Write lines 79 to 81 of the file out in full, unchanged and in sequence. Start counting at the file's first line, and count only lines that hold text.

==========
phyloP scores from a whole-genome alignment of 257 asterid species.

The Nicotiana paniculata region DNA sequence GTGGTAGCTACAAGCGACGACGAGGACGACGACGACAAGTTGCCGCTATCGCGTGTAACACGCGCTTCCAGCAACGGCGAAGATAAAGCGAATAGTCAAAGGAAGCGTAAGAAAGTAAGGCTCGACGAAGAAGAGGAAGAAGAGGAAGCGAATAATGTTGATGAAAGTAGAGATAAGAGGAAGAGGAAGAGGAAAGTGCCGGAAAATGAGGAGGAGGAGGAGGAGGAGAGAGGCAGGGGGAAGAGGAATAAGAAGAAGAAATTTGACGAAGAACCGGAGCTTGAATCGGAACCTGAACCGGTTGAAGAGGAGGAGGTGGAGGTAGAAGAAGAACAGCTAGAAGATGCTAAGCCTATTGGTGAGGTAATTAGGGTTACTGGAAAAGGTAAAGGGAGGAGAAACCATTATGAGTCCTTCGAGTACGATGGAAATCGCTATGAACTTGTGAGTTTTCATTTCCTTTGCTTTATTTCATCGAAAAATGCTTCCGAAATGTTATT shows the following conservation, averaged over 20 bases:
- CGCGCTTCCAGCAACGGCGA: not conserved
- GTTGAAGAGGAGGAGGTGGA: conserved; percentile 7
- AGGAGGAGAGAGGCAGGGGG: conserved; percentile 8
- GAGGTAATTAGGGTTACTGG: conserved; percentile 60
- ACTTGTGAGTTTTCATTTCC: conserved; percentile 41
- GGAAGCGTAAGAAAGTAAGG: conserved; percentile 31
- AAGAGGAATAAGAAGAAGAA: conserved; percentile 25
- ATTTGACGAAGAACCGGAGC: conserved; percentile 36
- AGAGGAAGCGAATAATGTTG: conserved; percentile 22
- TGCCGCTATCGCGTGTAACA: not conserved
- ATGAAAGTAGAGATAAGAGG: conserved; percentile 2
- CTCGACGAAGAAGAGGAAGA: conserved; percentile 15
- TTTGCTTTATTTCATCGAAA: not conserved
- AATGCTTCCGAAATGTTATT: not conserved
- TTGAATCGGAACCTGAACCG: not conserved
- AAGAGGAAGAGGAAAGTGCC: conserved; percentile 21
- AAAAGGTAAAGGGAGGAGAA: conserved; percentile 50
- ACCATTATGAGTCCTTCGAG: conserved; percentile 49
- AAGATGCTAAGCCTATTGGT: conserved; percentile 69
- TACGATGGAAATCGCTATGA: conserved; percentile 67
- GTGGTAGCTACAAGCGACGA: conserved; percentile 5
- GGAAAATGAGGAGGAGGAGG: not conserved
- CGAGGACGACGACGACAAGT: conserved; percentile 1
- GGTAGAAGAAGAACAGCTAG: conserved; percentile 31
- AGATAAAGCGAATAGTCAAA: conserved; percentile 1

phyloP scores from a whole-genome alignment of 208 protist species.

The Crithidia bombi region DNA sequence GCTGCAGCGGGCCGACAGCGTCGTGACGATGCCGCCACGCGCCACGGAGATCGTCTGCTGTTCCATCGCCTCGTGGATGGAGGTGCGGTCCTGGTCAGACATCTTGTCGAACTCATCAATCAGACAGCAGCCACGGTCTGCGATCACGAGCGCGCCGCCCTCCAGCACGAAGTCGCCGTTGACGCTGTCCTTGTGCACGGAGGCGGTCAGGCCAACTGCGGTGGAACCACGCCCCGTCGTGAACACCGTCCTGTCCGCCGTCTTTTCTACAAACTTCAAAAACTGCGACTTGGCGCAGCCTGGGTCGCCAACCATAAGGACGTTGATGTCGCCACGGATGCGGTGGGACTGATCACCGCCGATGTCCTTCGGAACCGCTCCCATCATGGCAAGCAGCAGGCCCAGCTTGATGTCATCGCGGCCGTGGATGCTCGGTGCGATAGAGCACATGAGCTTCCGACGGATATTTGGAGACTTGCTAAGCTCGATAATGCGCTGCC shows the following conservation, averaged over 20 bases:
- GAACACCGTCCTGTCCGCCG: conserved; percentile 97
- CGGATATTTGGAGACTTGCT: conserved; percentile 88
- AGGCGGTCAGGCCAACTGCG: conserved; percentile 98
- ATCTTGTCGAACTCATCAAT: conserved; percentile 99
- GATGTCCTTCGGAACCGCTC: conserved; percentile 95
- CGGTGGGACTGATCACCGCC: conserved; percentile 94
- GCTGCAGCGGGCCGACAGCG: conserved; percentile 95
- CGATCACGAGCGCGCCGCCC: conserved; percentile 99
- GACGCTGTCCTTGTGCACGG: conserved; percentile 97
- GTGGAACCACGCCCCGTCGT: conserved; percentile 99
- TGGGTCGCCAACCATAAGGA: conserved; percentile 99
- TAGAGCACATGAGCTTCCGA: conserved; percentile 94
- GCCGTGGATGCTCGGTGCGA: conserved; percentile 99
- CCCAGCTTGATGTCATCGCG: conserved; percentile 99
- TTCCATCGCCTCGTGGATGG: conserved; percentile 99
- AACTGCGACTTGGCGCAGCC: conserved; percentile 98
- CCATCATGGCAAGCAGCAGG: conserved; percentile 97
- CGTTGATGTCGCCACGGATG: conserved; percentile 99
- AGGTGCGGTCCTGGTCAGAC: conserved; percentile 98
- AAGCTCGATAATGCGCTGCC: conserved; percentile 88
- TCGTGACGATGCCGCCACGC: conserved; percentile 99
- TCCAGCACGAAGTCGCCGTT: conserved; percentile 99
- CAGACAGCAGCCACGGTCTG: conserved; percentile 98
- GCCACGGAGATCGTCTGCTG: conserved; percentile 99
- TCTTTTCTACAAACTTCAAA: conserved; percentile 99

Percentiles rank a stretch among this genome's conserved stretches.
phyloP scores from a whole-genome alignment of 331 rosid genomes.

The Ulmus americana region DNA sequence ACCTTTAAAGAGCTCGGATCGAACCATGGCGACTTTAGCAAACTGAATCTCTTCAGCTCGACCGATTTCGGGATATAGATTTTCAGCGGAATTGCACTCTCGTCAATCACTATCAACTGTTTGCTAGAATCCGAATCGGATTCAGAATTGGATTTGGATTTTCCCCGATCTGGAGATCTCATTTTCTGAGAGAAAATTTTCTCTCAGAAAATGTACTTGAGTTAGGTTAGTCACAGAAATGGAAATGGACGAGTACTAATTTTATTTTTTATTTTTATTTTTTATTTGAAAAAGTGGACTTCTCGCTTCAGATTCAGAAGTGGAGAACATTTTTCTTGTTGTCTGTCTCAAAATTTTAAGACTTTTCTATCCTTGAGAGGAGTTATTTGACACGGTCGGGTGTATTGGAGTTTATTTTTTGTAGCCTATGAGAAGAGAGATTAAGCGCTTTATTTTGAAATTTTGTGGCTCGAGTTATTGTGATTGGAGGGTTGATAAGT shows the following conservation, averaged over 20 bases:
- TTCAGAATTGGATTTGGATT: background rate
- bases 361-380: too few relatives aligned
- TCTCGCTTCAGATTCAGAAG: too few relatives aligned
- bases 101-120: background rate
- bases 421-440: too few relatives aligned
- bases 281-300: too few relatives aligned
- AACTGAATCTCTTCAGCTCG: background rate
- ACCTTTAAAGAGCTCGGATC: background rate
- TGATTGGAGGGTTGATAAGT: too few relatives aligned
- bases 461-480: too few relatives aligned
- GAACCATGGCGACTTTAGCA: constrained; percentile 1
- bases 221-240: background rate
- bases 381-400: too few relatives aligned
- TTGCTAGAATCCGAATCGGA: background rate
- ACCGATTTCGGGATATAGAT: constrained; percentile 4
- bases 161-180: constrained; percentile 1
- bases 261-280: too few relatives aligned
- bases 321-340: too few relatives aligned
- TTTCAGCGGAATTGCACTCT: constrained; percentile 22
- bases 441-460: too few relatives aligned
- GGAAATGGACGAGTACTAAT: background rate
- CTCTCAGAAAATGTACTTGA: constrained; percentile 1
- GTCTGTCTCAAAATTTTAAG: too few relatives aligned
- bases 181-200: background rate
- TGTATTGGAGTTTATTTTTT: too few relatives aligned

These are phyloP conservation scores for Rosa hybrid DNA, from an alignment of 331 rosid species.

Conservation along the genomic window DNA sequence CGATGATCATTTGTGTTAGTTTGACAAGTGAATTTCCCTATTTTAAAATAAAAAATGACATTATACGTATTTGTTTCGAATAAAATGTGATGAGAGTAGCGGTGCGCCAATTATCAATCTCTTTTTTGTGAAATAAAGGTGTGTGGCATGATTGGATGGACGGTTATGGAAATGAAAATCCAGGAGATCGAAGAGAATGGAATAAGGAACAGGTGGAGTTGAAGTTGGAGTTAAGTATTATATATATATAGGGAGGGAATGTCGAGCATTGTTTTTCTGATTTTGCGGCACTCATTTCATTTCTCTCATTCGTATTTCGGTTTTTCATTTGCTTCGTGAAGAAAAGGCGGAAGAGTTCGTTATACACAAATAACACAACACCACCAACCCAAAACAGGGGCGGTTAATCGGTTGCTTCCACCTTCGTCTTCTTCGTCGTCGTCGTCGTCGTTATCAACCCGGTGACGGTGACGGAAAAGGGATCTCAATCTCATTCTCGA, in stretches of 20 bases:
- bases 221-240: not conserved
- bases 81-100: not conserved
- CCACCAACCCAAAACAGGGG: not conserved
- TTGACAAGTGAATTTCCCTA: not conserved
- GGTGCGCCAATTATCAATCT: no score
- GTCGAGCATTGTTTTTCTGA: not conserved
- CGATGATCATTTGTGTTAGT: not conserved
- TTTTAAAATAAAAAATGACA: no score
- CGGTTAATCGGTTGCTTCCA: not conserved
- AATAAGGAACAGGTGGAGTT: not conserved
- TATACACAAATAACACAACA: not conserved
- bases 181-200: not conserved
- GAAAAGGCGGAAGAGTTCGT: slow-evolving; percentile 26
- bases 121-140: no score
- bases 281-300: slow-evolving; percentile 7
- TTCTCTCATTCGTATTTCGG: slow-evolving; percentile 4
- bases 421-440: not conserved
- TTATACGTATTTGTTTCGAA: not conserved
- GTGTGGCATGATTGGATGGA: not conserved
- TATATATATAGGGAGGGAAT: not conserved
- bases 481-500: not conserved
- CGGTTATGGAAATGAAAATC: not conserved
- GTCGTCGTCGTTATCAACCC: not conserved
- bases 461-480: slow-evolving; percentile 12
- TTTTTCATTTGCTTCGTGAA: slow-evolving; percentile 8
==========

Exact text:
- CTCTCAGAAAATGTACTTGA: constrained; percentile 1
- GTCTGTCTCAAAATTTTAAG: too few relatives aligned
- bases 181-200: background rate